Bray F et al. Global cancer statistics 2018: GLOBOCAN estimates of inci-dence and mortality worldwide for 36 cancers in 185 countries. CA Cancer J Clin. 2018;68(6):394-424. American Cancer Society. Key Statistics for Prostate cancer. 2019. Available at: Last accessed: 30 October 2019. American Cancer Society. Lifetime risk of developing or dying from cancer. Available at: Last accessed: 16 February 2020. Popiolek M et al. Natural history of early, localized prostate cancer: a final report from three decades of follow-up. Eur Urol. 2013;63(3):428-35. Albertsen P et al. Competing risk analysis of men aged 55 to 74 years at diagnosis managed conservatively for clinically localized prostate cancer. JAMA. 1998;280(11):975-80. Li J et al. Recent trends in prostate cancer incidence by age, cancer stage, and grade, the United States, 2001-2007. Prostate cancer. 2012;2012:691380. Dong F et al. Pathologic stage migration has slowed in the late PSA era. Urol J. 2007;70(5):839-42. Siegel R et al. Cancer Statistics, 2014. CA Cancer J Clin. 2014;64(1):9-29. Moyer V; U.S. Preventative Services Task Force (USPSTF). Screening for prostate cancer: U.S. Preventative Services Task Force recommendation statement. Ann Intern Med. 2012;157(2):120-34. U.S. Preventative Services Task Force (USPSTF). Screening for Prostate cancer: U.S. Preventative Services Task Force recommendation statement. Ann Intern Med. 2008;149(3):185-91. Andriole G et al.; PLCO Project Team. Mortality results from a randomized prostate-cancer screening trial. N Engl J Med. 2009;360(13):1310-9. Andriole G et al.; PLCO Project Team. Prostate cancer screening in the randomized prostate, lung, colorectal, and ovarian cancer screening trial: mortality results after 13 years of follow-up. J Natl Cancer Inst. 2012;104(2):125-32. Schröder F et al.; ERSPC Investigators. Screening and prostate-cancer mortality in a randomized European study. N Engl J Med. 2009;360(13):1320-8. Cohn J et al. Primary care physician PSA screening practices before and after the final U.S. Preventive Services Task Force recommendation. Urol Oncol. 2014;32(1):41.e23-30. Jemal A et al. Prostate cancer incidence and PSA testing patterns in relation to USPSTF screening recommendations. JAMA. 2015;314(19):2054-61. Zavaski M et al. Differences in prostate-specific antigen testing among urologists and primary care physicians following the 2012 USPSTF recommendations. JAMA Intern Med. 2016;176(4):546-7. Drazer MW et al. National prostate cancer screening rates after the 2012 US Preventive Services Task Force recommendation discouraging prostate-specific antigen–based screening. J Clin Oncol. 2015;33:2416-23. Barocas D et al. Effect of the USPSTF Grade D recommendation against screening for prostate cancer on incident prostate cancer diagnoses in the United States. J Urol. 2015;194(6):1587-93. Butler S et al. Prostate cancer incidence across stage, NCCN risk groups, and age before and after USPSTF Grade D recommendations against prostate-specific antigen screening in 2012. Cancer. 2020;126(4):717-24. Fletcher SA et al. Contemporary national trends in prostate cancer risk profile at diagnosis. Prostate cancer Prostatic Dis. 2020;23(1):81-7. Halpern J et al. National trends in prostate biopsy and radical prostatectomy volumes following the US Preventive Services Task Force guidelines against prostate-specific antigen screening. JAMA Surg. 2017;152(2):192-8. Ahlering T et al. Unintended consequences of decreased PSA-based prostate cancer screening. World J Urol. 2019;37(3):489-96. Kelly S et al. Past, current, and future Incidence rates and burden of metastatic prostate cancer in the United States. Eur Urol Focus. 2018;4(1):121-7. Pinsky P et al.; Prostate, Lung, Colorectal and Ovarian Project Team. Prostate biopsy following a positive screen in the prostate, lung, colorectal and ovarian cancer screening trial. J Urol. 2005;173(3):746-50. Draisma G, De Koning H. MISCAN: estimating lead-time and over-detection by simulation. BJU Int. 2003;92(2):106-11. Schröder FH et al. Prostate-cancer mortality at 11 years of follow-up. Erratum in: N Engl J Med. 2012;366(22):2137. Schröder F et al.; ERSPC Investigators. Screening and prostate cancer mortality: results of the European Randomised Study of Screening for Prostate cancer (ERSPC) at 13 years of follow-up. Lancet. 2014;384(9959):2027-35. Fenton J et al. Prostate-specific antigen-based screening for prostate cancer: evidence report and systematic review for the US Preventive Services Task Force. JAMA. 2018;319(18):1914-31. Grossman D et al.; US Preventive Services Task Force (USPSTF). Screening for prostate cancer: US Preventive Services Task Force recommendation statement. Erratum in: JAMA. 2018;319(18):1901-13. Hugosson J et al. A 16-yr follow-up of the European randomized study of screening for prostate cancer. Eur Urol. 2019;76(1):43-51. American Urological Association (AUA). Early detection of prostate cancer. 2018. Available at: Last accessed: 23 March 2020. European Association of Urology (EAU). Prostate cancer. 2020. Available at: cancer. Last accessed: 23 March 2020. Farrell J et al. Genetic and molecular differences in prostate carcinogenesis between African American and Caucasian American males. Int J Mol Sci. 2013;4(8):15510-31. Mahal B et al. Racial disparities in prostate cancer outcome among prostate-specific antigen screening eligible populations in the United States. Ann Oncol.2017;28(5):1098-104. Barocas D et al. Association between race and follow-up diagnostic care after a positive prostate cancer screening test in the prostate, lung, colorectal, and ovarian cancer screening trial. Cancer. 2013;119(12):2223-9. Brawley O. The meaning of race in prostate cancer treatment. JAMA Oncol. 2016;2(1):93-4. Pinsky P et al. Extended mortality results for prostate cancer screening in the PLCO trial with median follow-up of 15 years. Cancer. 2017;123(4):592-9. Pinsky PF et al. Mortality and complications after prostate biopsy in the prostate, lung, colorectal and ovarian cancer screening (PLCO) trial. BJU Int. 2014;113(2):254-9. Wallis C et al. Role of mpMRI of the prostate in screening for prostate cancer. Transl Androl Urol. 2017;6(3):464-71. Moldovan P et al. What is the negative predictive value multiparametric magnetic resonance imaging in excluding prostate cancer at biopsy? A systematic review and meta-analysis from the European Association of Urology Prostate Cancer Guidelines Panel. Eur Urol. 2017;72(2):250-66. Priester A et al. Magnetic resonance imaging underestimation of prostate cancer geometry: use of patient specific molds to correlate images with whole mount pathology. J Urol. 2017;197(2):320-6. Pokorny M et al. Prospective study of diagnostic accuracy comparing prostate cancer detection by transrectal ultrasound-guided biopsy versus magnetic resonance (MR) imaging with subsequent MR-guided biopsy in men without previous prostate biopsies. Eur Urol. 2014;66(1):22-9. Anastasiadis E et al. What burden of prostate cancer can radiologists rule out on multiparametric magnetic resonance imaging? A sensitivity analysis based on varying the target condition in template prostate mapping biopsies. Urology. 2015;86(3):544-51. Short M et al. Colorectal cancer screening and surveillance. Am Fam Physician. 2015;91(2):93-100. Pataky R et al. Is prostate cancer screening cost-effective? A microsimulation model of prostate- specific antigen-based screening for British Columbia, Canada. Int J Cancer. 2014;135(4):939-47. Heijnsdijk E et al. The cost-effectiveness of prostate cancer detection with the use of prostate health index. Value Health. 2016;19(2):153-7. Rao K et al. Cost implications of PSA screening differ by age. BMC Urol. 2018;18(1)38. Hemminki K et al. Familial risk and familial survival in prostate cancer. World J Urol. 2012;30(2):143-8. Barber L et al. Family history of breast or prostate cancer and prostate cancer risk. Clin Cancer Res. 2018;24(23):5910-7. Telang J et al. Prostate cancer family history and eligibility for active surveillance: a systematic review of the literature. BJU Int. 2017;120(4):464-7. Bratt O et al. Family history and probability of prostate cancer, differentiated by risk category: a nationwide population-based study. J Natl Cancer Inst. 2016;108(10):djw110.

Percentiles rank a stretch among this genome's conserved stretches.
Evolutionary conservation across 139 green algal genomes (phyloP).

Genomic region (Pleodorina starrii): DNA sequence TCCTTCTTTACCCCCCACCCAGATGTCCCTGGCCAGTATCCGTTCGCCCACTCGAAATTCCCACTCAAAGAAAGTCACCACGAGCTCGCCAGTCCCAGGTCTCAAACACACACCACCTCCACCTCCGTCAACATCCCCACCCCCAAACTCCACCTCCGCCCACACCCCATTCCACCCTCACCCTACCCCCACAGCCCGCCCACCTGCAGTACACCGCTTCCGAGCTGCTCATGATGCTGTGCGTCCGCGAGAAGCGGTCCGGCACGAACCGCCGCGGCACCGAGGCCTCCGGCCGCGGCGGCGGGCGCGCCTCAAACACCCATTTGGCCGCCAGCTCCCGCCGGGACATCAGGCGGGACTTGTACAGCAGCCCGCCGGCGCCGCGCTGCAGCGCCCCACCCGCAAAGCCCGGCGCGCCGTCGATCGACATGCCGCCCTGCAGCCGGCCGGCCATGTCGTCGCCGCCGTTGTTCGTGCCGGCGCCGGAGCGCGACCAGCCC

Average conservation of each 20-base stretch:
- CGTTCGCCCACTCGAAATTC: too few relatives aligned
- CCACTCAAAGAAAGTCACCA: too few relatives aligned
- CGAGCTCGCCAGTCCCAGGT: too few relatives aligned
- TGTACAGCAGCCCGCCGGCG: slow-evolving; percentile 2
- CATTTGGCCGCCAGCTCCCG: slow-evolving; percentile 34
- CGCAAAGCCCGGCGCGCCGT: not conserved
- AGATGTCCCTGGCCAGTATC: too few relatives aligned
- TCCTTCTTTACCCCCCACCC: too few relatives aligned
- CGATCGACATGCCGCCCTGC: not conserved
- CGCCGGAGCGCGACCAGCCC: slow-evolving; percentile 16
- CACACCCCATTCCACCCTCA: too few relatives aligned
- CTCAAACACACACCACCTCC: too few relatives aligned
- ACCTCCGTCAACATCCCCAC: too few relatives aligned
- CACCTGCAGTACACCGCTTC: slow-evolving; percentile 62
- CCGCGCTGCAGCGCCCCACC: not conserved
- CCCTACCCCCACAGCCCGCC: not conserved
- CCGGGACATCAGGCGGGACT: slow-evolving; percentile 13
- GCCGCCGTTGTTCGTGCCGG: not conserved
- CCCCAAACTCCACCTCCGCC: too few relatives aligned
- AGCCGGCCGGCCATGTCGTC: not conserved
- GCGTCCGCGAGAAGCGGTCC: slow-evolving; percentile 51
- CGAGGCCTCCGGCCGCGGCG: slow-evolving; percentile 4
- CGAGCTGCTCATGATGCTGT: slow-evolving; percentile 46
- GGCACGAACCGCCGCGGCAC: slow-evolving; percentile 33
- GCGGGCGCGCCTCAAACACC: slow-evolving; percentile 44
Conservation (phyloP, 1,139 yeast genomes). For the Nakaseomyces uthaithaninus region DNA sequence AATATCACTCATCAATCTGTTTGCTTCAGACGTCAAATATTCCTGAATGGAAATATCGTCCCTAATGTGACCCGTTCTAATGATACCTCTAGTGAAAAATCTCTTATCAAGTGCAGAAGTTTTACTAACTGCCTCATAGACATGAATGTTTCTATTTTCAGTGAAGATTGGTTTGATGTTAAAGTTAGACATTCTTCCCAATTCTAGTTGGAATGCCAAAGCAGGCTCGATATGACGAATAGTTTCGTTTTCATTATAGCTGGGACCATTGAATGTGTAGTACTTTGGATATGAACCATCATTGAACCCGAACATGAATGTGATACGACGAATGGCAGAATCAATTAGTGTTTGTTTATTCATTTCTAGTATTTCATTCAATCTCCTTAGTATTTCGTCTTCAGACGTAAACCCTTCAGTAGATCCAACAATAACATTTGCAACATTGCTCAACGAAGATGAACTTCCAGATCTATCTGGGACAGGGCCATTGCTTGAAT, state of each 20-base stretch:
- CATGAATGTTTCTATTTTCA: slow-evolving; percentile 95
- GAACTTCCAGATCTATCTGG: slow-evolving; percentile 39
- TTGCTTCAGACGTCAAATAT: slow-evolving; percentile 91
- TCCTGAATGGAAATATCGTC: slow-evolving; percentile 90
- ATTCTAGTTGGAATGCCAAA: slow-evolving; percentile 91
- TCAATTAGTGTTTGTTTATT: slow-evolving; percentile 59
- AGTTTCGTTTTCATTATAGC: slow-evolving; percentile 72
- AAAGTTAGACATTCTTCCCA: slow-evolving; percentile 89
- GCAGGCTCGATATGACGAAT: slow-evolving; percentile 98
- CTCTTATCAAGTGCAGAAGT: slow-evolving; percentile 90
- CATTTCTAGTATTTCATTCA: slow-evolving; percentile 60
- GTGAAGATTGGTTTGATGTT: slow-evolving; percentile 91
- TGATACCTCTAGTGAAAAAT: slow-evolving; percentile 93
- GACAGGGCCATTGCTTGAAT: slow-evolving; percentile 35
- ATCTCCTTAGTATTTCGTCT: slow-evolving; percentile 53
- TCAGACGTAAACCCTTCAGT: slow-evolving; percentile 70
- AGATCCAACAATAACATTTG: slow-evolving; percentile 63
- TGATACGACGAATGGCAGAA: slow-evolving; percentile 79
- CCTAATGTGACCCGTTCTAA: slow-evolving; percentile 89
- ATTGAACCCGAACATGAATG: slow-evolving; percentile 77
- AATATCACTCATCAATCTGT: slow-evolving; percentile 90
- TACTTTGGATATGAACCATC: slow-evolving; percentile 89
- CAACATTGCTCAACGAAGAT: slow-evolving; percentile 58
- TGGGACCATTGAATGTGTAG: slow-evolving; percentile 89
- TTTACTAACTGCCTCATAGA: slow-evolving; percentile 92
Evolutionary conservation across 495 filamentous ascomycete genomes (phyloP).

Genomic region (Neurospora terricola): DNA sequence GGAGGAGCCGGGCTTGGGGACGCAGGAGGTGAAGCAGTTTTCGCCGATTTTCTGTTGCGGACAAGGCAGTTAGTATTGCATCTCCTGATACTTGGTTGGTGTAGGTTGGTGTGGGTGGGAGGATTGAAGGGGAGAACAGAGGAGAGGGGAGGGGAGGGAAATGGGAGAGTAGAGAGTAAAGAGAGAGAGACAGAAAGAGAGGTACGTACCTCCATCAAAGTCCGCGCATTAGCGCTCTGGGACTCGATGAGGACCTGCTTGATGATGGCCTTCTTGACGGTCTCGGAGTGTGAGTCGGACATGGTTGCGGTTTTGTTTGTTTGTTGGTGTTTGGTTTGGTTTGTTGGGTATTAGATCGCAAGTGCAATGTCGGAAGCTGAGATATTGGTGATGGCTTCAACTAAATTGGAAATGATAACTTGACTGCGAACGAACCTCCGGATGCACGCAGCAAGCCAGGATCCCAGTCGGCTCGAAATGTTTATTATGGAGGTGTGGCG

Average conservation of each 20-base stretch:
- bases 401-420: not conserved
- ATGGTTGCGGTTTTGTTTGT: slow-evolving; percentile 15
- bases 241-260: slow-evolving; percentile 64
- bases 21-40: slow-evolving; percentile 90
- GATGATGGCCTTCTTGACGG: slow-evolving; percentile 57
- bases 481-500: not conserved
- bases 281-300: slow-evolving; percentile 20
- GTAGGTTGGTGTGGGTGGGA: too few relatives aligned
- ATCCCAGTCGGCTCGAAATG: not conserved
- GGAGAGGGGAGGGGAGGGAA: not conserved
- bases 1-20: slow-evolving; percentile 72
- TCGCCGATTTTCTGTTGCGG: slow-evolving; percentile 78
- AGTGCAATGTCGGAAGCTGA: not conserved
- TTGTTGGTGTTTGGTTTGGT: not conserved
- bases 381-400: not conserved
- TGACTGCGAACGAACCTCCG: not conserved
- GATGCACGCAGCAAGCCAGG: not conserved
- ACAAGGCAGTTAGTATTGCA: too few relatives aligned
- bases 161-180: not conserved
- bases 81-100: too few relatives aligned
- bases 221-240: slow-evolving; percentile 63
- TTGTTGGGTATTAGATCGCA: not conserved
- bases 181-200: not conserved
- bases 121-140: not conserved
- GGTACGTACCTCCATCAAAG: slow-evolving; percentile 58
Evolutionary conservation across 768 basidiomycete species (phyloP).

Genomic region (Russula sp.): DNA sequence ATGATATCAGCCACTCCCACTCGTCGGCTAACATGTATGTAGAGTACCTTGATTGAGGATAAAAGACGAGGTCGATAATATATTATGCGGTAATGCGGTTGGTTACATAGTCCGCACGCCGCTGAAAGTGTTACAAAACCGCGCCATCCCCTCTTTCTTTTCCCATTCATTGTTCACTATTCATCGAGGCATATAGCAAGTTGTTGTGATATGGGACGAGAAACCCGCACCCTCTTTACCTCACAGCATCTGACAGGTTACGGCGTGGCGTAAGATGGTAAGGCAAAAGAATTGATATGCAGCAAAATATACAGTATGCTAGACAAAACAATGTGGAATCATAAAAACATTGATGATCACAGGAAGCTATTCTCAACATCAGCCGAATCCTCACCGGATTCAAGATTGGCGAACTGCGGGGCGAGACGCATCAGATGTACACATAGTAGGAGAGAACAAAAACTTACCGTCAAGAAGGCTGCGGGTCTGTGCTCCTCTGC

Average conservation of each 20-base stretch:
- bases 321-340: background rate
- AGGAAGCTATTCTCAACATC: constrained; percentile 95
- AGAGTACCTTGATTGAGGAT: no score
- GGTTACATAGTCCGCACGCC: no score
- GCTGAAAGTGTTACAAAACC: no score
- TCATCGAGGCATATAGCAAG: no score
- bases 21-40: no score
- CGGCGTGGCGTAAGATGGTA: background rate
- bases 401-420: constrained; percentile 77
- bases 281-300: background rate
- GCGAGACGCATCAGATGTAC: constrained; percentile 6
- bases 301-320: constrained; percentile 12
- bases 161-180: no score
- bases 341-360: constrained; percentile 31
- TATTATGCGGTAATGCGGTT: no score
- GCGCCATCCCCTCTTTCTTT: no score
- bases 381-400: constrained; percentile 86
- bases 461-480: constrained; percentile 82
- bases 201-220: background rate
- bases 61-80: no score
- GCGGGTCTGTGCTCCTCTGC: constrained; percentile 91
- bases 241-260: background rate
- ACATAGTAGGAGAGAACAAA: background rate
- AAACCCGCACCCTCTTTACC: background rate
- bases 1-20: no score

Please rate the quality of this content

As you found this content interesting...

Follow us on social media!

We are sorry that this content was not interesting for you!

Let us improve this content!

Tell us how we can improve this content?

Keep your finger on the pulse

Join Now

Elevating the Quality of Healthcare Globally